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May 14, 2007 • Issue 07:05:01

Forging ahead with PCI PED

By Bulent Ozayaz

Last month, I pointed out that Dec. 31, 2007, is the last day on which acquirers can purchase Visa-approved PIN entry devices (PEDs). This month, I'd like to dig deeper into the ramifications of the coming Payment Card Industry (PCI) Data Security Standard PED era.

If nothing else, one thing is certain: Once we embark upon the PCI PED path, we can never go back. PCI PED requirements are a much needed _ and some would say overdue _ strengthening of PIN pad security. Certainly, we're all aware of major compromises to cardholder data security resulting from the use of older PEDs.

PCI PED is designed to raise the hurdle to hacking attacks by making it much more expensive to tamper with or otherwise compromise PEDs. PCI PED requires better physical protection of sensitive data, improved defenses against keypad tapping, stricter defenses against display tampering and stricter key management.

Come Jan. 1, 2008, the only PEDs you'll be able to purchase from equipment manufacturers will be those that are PCI PED approved.

At VeriFone, we have been preparing for this day for two years, making sure that we have upgrades or next-generation replacements to meet the needs of existing customers in various markets.

The deadline presents significant opportunity for you, as ISOs and merchant level salespeople (MLSs). In addition to heightened security, new products designed for the PCI PED era will, in general, provide your customers with greater value, lower cost of ownership, increased reliability, a more user-friendly design, better performance and speed, and in some cases, multimedia capabilities.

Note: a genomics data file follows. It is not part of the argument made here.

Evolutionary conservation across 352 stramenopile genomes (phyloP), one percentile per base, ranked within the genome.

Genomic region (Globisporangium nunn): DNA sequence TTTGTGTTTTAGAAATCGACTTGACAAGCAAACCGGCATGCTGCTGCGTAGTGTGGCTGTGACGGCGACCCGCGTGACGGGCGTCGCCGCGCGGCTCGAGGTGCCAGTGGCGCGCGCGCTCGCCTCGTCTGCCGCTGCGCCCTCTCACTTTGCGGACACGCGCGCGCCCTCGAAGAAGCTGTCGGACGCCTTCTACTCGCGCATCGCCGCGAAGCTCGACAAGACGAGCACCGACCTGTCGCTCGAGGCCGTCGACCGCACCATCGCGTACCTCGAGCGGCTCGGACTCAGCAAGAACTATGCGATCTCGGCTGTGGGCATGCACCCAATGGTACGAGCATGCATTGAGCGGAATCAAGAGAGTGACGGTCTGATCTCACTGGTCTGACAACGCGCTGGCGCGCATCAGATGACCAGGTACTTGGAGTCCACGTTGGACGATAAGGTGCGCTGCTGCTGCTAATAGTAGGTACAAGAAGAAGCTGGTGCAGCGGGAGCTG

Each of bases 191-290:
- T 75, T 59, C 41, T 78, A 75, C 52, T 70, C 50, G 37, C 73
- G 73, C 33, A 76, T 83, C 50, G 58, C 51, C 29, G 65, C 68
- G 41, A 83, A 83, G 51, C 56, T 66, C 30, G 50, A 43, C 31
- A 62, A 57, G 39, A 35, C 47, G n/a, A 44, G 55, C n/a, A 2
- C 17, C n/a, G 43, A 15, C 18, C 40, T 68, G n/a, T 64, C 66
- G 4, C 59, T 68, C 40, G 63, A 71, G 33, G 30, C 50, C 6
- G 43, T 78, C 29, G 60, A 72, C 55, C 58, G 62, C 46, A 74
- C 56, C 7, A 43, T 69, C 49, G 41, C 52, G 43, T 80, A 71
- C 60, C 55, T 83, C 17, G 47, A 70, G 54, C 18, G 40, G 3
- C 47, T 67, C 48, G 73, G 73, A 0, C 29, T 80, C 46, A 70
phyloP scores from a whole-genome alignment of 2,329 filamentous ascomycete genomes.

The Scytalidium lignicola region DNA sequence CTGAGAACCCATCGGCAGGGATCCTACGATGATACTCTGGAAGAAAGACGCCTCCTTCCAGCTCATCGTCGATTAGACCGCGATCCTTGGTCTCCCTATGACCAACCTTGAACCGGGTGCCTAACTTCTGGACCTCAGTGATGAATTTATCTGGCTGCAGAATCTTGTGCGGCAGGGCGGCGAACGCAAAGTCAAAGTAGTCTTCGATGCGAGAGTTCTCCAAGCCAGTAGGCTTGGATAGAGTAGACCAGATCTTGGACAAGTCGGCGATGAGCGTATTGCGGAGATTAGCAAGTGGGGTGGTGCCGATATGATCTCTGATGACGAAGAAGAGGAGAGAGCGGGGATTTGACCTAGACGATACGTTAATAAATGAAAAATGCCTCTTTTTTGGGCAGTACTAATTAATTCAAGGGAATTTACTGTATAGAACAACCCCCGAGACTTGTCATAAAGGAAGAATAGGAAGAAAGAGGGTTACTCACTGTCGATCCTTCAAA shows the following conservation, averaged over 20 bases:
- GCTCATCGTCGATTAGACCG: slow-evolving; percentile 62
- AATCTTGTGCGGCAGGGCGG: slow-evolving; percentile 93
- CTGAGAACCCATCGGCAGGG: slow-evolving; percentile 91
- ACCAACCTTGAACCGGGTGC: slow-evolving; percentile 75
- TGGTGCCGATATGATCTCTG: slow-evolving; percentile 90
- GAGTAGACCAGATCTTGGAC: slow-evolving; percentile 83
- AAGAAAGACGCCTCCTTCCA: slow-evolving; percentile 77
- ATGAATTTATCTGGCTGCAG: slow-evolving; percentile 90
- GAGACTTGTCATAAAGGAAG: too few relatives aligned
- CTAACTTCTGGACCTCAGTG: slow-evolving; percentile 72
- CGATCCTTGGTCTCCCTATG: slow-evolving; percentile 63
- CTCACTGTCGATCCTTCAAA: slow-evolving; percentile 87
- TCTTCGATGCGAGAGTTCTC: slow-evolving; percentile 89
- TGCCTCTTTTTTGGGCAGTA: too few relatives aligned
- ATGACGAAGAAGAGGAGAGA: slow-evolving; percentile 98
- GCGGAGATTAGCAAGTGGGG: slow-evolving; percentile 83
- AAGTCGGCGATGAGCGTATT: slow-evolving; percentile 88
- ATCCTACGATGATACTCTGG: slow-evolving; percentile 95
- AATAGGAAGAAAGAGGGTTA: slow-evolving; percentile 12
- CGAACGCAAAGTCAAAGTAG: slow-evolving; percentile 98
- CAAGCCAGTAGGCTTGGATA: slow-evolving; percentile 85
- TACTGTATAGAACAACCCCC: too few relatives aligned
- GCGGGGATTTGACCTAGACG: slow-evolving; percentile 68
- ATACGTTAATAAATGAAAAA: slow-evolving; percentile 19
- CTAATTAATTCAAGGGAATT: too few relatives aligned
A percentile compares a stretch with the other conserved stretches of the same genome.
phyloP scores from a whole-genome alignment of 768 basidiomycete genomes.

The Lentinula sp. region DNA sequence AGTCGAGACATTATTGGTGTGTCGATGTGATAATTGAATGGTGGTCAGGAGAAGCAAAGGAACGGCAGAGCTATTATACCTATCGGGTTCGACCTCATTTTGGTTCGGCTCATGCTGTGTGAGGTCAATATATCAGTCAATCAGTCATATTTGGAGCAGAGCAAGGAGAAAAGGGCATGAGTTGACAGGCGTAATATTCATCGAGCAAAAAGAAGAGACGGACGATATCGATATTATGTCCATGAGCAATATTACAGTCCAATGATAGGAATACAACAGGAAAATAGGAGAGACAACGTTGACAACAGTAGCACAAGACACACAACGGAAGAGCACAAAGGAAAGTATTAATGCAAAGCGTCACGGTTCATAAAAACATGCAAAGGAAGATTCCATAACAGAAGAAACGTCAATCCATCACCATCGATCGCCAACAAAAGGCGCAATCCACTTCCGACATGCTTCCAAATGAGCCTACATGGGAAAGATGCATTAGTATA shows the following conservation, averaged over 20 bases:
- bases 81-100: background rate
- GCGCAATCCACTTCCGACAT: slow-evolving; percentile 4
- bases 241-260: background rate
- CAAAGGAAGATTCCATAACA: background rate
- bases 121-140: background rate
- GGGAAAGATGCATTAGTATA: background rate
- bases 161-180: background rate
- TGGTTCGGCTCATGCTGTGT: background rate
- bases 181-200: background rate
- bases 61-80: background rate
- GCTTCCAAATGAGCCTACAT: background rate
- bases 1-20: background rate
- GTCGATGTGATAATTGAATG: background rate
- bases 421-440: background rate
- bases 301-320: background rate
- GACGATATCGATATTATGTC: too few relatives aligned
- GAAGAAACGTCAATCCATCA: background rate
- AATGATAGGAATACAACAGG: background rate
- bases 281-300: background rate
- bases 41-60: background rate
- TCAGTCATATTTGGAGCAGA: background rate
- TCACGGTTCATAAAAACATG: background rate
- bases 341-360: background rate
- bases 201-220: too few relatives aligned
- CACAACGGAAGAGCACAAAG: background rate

As with any major industry shift, your primary function will be to educate your customers on what is occurring and how it will affect them.

PCI PED history

PCI is a set of standards that resulted from Visa U.S.A. and MasterCard Worldwide agreeing in 2004 to align their separate PED requirements into an industry-wide standard. They were later joined in this effort by the Japanese-based card brand, JCB International Co. Ltd.

Subsequently, Visa, MasterCard, JCB, American Express Co. and Discover Financial Services LLC collaborated on PCI, a broader initiative covering the storage, transmission and processing of cardholder data.

In 2006, these five card brands formed the PCI Security Standards Council, opening up participation to a broad range of industry participants.

Finally, in April 2007, Visa, MasterCard and JCB formally transferred responsibility for PCI PED to the council, providing a more formal structure for future development of PED requirements.

Currently, PEDs receive PCI PED approval once they've gone through a third-party approval process. The standard is scheduled to be revised every three years. Version 2 was finalized in April 2007 and will take effect a year from now.

PCI PED repercussions

First off, your customers don't need to panic. Visa PED-approved terminals are still acceptable for usage; manufacturers just can't sell them for PIN-entry use as of Jan. 1, 2008. However, your customers need to be aware that older devices predating the Visa PED standard will need to be pulled out of service by July 2010.